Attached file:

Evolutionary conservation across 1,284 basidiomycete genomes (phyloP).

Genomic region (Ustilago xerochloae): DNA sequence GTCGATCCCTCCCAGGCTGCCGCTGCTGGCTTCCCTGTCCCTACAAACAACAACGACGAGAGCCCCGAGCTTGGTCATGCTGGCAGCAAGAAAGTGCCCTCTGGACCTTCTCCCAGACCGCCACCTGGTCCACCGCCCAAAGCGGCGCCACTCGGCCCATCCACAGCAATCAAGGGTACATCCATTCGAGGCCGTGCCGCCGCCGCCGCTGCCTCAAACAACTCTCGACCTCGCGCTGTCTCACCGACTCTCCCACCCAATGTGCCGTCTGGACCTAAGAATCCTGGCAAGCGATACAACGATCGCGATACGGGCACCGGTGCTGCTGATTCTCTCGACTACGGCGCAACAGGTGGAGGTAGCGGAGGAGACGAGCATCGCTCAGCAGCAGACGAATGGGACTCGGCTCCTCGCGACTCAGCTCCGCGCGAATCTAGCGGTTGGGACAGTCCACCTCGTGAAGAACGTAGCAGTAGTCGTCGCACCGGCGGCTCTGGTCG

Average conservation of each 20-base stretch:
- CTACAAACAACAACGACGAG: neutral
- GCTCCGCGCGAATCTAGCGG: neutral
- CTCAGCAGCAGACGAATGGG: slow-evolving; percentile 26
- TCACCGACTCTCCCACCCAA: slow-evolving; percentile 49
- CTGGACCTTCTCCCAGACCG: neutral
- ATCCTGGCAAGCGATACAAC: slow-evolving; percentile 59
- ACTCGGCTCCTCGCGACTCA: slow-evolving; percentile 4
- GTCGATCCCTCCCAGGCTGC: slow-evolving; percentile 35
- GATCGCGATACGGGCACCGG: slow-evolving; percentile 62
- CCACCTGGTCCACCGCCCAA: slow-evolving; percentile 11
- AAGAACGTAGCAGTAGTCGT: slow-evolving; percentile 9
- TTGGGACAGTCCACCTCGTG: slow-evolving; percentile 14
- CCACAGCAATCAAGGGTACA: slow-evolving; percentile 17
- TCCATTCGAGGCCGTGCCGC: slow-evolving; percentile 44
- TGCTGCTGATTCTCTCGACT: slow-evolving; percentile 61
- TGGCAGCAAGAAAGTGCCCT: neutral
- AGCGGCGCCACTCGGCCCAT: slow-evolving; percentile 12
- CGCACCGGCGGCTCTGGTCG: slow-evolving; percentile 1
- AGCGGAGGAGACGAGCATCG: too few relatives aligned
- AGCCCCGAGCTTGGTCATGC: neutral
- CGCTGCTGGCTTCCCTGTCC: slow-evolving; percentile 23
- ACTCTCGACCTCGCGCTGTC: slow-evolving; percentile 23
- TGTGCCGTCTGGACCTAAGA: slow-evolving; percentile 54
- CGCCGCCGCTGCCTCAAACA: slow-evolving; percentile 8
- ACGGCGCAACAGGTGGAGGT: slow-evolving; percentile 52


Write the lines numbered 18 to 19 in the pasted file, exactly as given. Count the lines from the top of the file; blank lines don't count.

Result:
- TGCTGCTGATTCTCTCGACT: slow-evolving; percentile 61
- TGGCAGCAAGAAAGTGCCCT: neutral